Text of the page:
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What is a Debt Collection Lawsuit?
When a creditor or a debt collector doesn’t receive payment according to the terms of a credit agreement, they may file a debt collection lawsuit against the debtor, which is a legal action that asks for a court to intervene and award a judgment. If you have been served with notice that such a lawsuit has been filed against you, you should not ignore it. You should contact an experienced Ohio debt lawyer to discuss your options for responding. There are strict timeframes and procedures involved in debt collection lawsuits, and it is important to take them seriously in order to protect your rights.
What Should I Do If I’ve Been Sued?
Once you’ve been served with notice that a creditor or debt collector has filed a debt collection lawsuit against you, your first step should be to consult a qualified consumer law attorney. With your attorney, you should immediately draft an answer and file it with the court by the specified due date. There are serious consequences for failing to answer, including having a default judgment entered against you by the court for the amount claimed in the lawsuit.
Your attorney will help you determine what defenses you might be able to raise in your response to the lawsuit. For example, Ohio has a statute of limitations that specifies the time limit that a creditor has to file a lawsuit. A lawsuit that has been filed beyond the statute of limitations may be entitled to a complete dismissal by the court. There are various statutes of limitations depending on the type of debt, and an attorney can help you make that determination. Other defenses may be that the goods or services promised to you were never received, were defective, or that you were deceived or threatened unlawfully when you acquired the debt.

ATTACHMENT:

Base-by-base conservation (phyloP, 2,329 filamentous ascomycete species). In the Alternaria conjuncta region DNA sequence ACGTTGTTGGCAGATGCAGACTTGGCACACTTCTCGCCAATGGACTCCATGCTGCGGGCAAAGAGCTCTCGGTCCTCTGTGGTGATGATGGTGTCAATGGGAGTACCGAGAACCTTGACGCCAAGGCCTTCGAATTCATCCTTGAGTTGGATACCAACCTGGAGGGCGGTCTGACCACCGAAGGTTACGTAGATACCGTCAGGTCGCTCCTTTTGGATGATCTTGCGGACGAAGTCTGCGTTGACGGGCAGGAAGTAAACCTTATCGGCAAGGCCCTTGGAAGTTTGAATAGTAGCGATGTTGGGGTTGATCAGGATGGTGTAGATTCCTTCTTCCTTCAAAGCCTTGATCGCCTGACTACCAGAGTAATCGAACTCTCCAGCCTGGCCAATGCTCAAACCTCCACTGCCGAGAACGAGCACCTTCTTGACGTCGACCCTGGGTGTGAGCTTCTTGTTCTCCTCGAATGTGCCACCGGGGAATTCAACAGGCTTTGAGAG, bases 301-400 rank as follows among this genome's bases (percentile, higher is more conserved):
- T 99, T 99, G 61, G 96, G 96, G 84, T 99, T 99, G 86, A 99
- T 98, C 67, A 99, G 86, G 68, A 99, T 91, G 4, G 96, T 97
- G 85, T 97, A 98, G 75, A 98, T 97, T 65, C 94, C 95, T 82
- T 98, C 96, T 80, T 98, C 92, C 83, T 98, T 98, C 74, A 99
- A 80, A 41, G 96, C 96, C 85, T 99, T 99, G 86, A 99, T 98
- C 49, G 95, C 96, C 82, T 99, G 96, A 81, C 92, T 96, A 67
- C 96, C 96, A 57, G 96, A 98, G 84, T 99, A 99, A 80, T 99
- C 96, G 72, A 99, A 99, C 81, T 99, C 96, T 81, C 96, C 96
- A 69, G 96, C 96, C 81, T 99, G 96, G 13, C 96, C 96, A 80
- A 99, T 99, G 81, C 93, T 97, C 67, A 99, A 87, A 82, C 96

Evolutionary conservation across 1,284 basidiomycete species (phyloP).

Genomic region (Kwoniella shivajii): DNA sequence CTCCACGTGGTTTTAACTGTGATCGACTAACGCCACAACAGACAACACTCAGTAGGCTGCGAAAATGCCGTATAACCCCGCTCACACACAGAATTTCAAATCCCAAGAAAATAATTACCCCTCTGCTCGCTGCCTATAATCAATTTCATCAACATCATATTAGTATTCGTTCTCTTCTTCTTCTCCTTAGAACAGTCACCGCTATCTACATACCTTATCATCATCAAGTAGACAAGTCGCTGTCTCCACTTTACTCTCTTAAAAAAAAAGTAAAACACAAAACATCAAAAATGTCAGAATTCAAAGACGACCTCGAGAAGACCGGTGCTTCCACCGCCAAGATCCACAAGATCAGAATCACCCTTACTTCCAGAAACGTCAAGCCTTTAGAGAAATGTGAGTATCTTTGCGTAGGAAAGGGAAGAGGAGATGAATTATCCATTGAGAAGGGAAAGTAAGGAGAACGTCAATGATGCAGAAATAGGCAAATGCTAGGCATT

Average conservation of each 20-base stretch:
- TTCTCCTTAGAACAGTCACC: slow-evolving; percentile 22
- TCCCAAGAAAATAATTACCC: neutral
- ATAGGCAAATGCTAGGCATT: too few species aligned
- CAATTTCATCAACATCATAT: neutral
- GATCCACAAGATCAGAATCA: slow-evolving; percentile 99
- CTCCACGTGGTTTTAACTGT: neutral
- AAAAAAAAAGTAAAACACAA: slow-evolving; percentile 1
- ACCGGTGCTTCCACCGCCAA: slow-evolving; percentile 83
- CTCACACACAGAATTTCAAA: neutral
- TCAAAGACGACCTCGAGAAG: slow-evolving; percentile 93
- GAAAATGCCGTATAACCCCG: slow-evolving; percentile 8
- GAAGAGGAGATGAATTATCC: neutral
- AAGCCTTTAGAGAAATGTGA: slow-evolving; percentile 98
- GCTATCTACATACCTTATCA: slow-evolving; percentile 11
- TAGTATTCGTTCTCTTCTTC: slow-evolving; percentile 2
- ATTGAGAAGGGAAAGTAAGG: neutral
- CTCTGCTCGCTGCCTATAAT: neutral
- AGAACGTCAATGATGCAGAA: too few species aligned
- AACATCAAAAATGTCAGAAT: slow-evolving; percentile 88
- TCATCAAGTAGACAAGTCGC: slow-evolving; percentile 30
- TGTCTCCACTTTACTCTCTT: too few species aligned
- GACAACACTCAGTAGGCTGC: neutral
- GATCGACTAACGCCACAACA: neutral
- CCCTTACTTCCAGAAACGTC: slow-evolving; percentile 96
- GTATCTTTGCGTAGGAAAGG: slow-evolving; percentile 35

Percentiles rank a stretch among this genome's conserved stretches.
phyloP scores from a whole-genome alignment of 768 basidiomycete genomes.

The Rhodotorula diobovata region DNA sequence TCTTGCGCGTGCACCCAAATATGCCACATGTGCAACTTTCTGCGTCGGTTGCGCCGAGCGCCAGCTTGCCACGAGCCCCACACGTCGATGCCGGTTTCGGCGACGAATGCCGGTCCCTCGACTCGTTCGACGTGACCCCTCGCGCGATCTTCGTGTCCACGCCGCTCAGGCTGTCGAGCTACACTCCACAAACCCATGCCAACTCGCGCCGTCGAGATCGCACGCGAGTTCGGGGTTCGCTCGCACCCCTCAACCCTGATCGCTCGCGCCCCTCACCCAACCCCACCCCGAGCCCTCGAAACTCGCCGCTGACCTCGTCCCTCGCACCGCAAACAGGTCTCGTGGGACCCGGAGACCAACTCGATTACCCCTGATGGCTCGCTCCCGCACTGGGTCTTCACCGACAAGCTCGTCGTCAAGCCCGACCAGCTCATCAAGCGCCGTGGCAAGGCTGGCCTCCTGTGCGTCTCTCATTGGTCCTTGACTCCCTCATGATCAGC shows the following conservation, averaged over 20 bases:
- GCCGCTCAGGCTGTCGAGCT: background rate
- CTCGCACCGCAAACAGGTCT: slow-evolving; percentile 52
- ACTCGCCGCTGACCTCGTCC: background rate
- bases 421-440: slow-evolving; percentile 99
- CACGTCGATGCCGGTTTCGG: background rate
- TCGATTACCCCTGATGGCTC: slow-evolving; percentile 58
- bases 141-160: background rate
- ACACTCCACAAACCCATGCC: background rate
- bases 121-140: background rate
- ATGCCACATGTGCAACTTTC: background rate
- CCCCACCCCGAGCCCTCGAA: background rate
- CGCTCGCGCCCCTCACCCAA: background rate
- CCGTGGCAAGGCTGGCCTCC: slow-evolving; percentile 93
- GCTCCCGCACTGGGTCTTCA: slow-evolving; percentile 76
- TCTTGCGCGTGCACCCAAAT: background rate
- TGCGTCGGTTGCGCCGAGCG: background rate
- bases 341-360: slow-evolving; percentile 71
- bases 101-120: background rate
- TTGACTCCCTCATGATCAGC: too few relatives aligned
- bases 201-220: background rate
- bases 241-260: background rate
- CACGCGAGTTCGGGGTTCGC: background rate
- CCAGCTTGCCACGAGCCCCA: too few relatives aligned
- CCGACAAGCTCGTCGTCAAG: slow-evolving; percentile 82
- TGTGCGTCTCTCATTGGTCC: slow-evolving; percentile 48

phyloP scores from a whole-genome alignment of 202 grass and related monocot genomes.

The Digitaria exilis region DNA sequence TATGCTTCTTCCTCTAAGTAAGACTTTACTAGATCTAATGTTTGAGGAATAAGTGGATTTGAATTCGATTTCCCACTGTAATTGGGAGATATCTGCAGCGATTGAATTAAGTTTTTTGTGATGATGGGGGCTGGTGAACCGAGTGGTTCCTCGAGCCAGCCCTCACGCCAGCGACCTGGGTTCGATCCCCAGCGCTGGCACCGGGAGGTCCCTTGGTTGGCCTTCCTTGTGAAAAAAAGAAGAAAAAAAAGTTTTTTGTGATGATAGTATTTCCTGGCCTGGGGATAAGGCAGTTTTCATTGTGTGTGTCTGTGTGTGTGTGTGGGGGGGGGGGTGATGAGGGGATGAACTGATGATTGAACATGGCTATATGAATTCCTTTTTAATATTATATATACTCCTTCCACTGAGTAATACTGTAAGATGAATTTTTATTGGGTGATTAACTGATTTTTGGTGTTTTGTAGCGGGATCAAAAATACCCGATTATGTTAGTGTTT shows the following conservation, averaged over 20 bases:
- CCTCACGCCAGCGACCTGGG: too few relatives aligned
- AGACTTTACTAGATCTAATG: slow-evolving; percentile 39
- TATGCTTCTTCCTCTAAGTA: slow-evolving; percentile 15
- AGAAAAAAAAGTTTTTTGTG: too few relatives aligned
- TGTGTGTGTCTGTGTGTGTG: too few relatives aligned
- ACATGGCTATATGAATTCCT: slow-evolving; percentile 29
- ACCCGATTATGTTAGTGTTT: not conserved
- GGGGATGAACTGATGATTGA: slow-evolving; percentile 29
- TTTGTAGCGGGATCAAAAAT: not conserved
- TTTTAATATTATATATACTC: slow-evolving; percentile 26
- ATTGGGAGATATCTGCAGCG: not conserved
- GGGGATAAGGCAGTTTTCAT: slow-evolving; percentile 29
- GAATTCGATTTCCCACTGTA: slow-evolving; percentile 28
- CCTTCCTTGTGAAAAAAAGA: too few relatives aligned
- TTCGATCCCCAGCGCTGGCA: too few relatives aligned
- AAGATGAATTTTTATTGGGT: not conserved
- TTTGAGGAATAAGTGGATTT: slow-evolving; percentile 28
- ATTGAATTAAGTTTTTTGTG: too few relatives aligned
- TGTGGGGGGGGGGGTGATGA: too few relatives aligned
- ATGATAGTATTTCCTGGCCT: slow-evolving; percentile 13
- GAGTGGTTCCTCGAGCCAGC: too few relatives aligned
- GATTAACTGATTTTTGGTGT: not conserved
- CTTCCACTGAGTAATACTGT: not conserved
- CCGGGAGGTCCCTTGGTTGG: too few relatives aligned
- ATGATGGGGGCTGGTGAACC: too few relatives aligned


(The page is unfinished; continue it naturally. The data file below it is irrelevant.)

You may also be able to raise certain counterclaims against the creditor or debt collector and ask for monetary damages or even cancellation of the debt agreement. A common counterclaim is that the debt collector violated the Fair Debt Collection Practices Act (FDCPA) which places restrictions on the conduct of collectors in debt collection attempts. Your attorney will be able to help you determine the most applicable counterclaims that may be included in your response.
What Happens if a Judgment is Entered Against Me?
If the court enters a judgment against you because you failed to respond to the lawsuit, the creditor can enforce it in different ways. The judgment will usually include the full amount of the debt claimed in the lawsuit, interest, court costs such as filing fees, service costs, and discovery costs, and attorneys’ fees. To collect on a judgment, a creditor or debt collector may be able to garnish a person’s wages, place a lien on bank accounts, or place a lien on real property owned by the debtor.
A judgment can only be changed by a court, and it is very difficult to get a court to modify or set aside a judgment once the case has been decided. It is much easier to respond to a debt collection lawsuit from the beginning rather than deal with a court judgment.
Experienced Ohio Debt Attorneys Can Help
Debt collection lawsuits are a serious matter that should not be ignored. If you are facing a debt collection lawsuit, you should contact Luftman, Heck & Associates for help. Our highly skilled Ohio debt attorneys can help you analyze the lawsuit against you and respond accordingly.
Contact us at (888) 726-3181 or email us at email@example.com for a free, initial consultation.